Murphy Versus Sweeney: A Pre-Debate Special (and Ciattarelli)

Sweeney and Murphy

The political establishment in New Jersey awaited the first scheduled debate (tonight, at 7 p.m. on ABC) between incumbent Democratic Governor Phil Murphy and Republican challenger Jack Ciattarelli with little anxiety or expectation, and decidedly more parlor room emphasis on relations between Murphy and Senate President Steve Sweeney (D-3) then the incumbent and his GOP rival.

Pressed on operations, Democrats mostly admitted they weren’t paying attention and only casually entertained the notion of a Nov. 2nd contest.

It was more to have something to talk about than an excuse to lace on the gloves.

No one wanted a fight.

More than Murphy versus Ciattarelli, they wanted to talk about the possibility of Murphy conceivably humiliating Sweeney.

Best scenario “for Phil,” one source said deviously, harkening to that time – 2013 – when Steve Fulop won the mayoralty in Jersey City while conveniently sustaining the team casualty of Sean Connors. Talked into the fold as repayment for not running against Fulop for mayor, Connors appeared in the name of making Fulop look sage enough to assemble a team of rivals, only to lose while Fulop won.

Fulop, right, and Mukherji.
Fulop, left, and Mukherji.

 

The outcome merely intensified the high fives in Fulop’s inner circle.

It mirrors how some of Sweeney’s allies like the idea of Murphy doing just fine statewide, while losing Vince Mazzeo and Dawn Addiego down ballot, and planting the post Election Day bomb of trouble in South Jersey again – a year after the Jeff Van Drew fiasco.

“Sweeney will look vulnerable if he loses those two seats,” said a Democratic Party source.

What about Murphy versus Ciattarelli tonight?

There was a clap of static on the other end of the phone, followed, presumably, by regained equilibrium and then the observation, “That’s tonight, yes.”

Another party source grudgingly admitted that Murphy could talk, and is likeable, while Ciattarelli “who I like,” isn’t known and is running behind by double digits, and so will have to spend the evening attacking while also trying to be the likeable newcomer, an impossible task.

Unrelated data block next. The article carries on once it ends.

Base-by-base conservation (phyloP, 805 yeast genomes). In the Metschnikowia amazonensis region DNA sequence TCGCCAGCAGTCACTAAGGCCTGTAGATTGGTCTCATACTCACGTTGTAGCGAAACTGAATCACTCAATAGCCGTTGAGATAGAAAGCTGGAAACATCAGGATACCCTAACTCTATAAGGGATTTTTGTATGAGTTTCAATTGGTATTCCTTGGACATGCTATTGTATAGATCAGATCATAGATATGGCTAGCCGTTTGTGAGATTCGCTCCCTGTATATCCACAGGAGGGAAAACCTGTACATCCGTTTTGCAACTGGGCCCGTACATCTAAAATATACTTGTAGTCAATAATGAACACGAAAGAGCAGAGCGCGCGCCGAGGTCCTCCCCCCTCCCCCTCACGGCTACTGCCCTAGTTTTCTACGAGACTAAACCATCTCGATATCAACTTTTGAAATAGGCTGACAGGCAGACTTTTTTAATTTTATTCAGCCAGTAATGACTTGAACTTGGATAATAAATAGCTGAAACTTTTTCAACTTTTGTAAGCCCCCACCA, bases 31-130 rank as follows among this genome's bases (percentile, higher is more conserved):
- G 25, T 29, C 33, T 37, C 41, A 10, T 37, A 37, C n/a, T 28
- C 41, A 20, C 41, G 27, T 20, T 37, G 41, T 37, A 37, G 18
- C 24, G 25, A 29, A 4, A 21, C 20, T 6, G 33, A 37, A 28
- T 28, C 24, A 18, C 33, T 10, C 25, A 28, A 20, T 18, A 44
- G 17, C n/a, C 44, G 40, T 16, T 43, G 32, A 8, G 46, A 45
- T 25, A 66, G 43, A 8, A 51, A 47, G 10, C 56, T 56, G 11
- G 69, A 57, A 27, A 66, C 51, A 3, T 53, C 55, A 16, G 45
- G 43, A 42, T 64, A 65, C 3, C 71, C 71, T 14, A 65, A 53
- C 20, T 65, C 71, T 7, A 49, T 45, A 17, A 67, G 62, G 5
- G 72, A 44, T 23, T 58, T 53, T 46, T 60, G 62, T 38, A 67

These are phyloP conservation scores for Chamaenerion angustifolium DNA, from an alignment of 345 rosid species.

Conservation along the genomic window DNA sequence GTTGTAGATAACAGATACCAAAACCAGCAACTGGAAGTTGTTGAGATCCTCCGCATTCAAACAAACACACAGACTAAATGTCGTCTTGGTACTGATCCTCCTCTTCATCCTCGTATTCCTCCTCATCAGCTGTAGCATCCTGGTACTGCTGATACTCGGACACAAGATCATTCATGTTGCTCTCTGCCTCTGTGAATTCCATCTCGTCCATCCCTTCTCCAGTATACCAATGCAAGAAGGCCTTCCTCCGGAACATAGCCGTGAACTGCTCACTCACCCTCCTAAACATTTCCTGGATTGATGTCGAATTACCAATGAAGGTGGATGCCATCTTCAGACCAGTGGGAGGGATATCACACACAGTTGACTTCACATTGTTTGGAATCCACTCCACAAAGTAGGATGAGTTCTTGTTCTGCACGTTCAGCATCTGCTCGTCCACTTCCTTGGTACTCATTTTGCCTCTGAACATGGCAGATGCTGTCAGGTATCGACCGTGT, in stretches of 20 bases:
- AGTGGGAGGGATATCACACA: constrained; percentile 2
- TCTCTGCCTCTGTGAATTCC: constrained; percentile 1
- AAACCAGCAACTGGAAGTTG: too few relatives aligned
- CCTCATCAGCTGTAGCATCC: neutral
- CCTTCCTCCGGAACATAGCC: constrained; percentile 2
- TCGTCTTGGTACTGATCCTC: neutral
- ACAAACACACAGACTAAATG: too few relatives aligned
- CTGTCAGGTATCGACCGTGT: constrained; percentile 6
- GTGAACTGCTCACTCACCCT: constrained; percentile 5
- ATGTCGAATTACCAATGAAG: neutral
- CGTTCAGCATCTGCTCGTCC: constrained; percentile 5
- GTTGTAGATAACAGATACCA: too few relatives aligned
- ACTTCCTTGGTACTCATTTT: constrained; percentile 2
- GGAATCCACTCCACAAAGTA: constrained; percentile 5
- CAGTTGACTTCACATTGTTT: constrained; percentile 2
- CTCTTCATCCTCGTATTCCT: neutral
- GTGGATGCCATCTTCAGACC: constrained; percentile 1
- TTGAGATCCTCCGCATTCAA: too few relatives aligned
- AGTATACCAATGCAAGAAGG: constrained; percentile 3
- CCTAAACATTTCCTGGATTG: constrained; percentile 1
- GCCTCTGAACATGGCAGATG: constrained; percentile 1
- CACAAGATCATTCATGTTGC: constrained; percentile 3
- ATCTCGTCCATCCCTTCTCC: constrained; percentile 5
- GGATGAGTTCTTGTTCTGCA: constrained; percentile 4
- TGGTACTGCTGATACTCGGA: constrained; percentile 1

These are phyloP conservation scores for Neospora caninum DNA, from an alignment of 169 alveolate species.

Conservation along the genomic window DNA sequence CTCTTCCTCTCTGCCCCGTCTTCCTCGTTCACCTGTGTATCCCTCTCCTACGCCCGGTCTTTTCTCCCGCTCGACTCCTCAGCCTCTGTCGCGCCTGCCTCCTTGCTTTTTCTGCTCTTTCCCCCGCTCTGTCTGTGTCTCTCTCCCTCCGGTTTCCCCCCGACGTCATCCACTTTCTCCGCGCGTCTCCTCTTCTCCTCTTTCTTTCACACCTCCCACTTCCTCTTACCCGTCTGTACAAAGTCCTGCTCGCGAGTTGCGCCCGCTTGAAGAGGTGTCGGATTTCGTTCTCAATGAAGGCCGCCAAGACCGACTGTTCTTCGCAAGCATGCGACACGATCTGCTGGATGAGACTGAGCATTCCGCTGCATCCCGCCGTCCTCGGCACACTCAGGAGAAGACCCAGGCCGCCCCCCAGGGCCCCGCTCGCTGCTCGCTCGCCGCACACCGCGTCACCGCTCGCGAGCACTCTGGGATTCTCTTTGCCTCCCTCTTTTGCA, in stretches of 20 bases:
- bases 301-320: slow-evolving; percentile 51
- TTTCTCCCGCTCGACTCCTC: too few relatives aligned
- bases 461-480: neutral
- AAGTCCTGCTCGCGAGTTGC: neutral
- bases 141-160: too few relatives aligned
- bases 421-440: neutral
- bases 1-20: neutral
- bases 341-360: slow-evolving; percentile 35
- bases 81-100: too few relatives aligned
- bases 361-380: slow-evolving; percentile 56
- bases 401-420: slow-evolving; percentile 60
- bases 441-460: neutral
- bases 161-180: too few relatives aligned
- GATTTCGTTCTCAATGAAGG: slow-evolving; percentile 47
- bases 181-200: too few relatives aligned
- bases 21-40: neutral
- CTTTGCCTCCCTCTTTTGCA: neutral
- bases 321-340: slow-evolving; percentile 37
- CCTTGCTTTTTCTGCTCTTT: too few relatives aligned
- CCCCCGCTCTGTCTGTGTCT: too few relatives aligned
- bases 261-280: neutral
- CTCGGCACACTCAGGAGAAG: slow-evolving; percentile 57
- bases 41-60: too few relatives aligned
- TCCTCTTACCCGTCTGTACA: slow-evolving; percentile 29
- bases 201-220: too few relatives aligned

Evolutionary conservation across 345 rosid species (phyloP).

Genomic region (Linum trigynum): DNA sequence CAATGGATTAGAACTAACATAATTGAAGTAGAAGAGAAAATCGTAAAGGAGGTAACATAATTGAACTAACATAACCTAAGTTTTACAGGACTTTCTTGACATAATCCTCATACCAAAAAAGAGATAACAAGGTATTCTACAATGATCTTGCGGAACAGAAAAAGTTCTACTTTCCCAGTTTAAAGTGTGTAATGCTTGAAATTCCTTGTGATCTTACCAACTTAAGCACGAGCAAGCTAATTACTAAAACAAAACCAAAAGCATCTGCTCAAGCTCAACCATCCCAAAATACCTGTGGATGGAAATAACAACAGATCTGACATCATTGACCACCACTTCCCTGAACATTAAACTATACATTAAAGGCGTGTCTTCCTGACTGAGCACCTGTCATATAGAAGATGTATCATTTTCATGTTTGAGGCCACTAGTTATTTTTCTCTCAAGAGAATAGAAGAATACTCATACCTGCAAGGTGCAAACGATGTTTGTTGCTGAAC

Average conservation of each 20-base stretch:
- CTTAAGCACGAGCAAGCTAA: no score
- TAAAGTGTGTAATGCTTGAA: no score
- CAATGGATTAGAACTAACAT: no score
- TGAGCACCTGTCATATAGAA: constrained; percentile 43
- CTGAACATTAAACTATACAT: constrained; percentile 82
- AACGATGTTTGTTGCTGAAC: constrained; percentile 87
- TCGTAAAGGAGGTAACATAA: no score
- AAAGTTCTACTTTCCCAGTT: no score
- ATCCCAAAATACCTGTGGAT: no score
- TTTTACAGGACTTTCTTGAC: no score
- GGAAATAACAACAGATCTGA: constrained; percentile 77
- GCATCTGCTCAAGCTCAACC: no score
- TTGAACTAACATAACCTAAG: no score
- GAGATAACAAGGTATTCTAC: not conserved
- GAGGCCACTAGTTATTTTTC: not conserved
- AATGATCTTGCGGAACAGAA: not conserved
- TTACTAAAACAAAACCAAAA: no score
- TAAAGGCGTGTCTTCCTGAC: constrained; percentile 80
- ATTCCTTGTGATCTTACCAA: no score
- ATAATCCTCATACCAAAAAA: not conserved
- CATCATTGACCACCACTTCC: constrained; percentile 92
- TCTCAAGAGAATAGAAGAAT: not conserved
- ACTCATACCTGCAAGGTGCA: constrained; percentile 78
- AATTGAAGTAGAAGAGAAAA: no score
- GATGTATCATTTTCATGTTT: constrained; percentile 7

Advantage Murphy.

Then talk turned to Craig Coughlin for governor in 2025.

It was like that with Democrats this season.

They had swum in an overabundance of swamp power for so long, that the conversations easily strayed into considerations of the 2025 governor’s race sooner than undertake hard-nosed x’s and o’s assessments about Murphy v. Ciattarelli. The governor’s race, in short, became another opportunity for Democrats – who outnumber Republicans in New Jersey by a million voters – to spar with one another in the great, ongoing common hog wallow of boss politics.

It was the game they played to stay loose and hip and finally relevant; to remain of the mind that all the time invested in parties and small talk and conformity could result in a true demonstration of power.

Coughlin.

Surely you see that, a source said.

The speaker’s law firm recently hired former Edison Councilwoman Sapana Shah, who once did legal work for the City of Jersey City back when Fulop began building his aborted runway to the governorship.

Shah.

She’s the key to understanding Coughlin’s gubernatorial ambition on the Fulop model, the source insisted.

It was feasible.

It’s a game, and it’s played, and the moves resemble one another.

Or it was merely a coincidence.

In any case, one would have to go back to Jim McGreevey (2001) to find someone elected from the party’s own machine ranks to the governor’s chair.

That’s 20 years ago.

And it would be 24 years ago.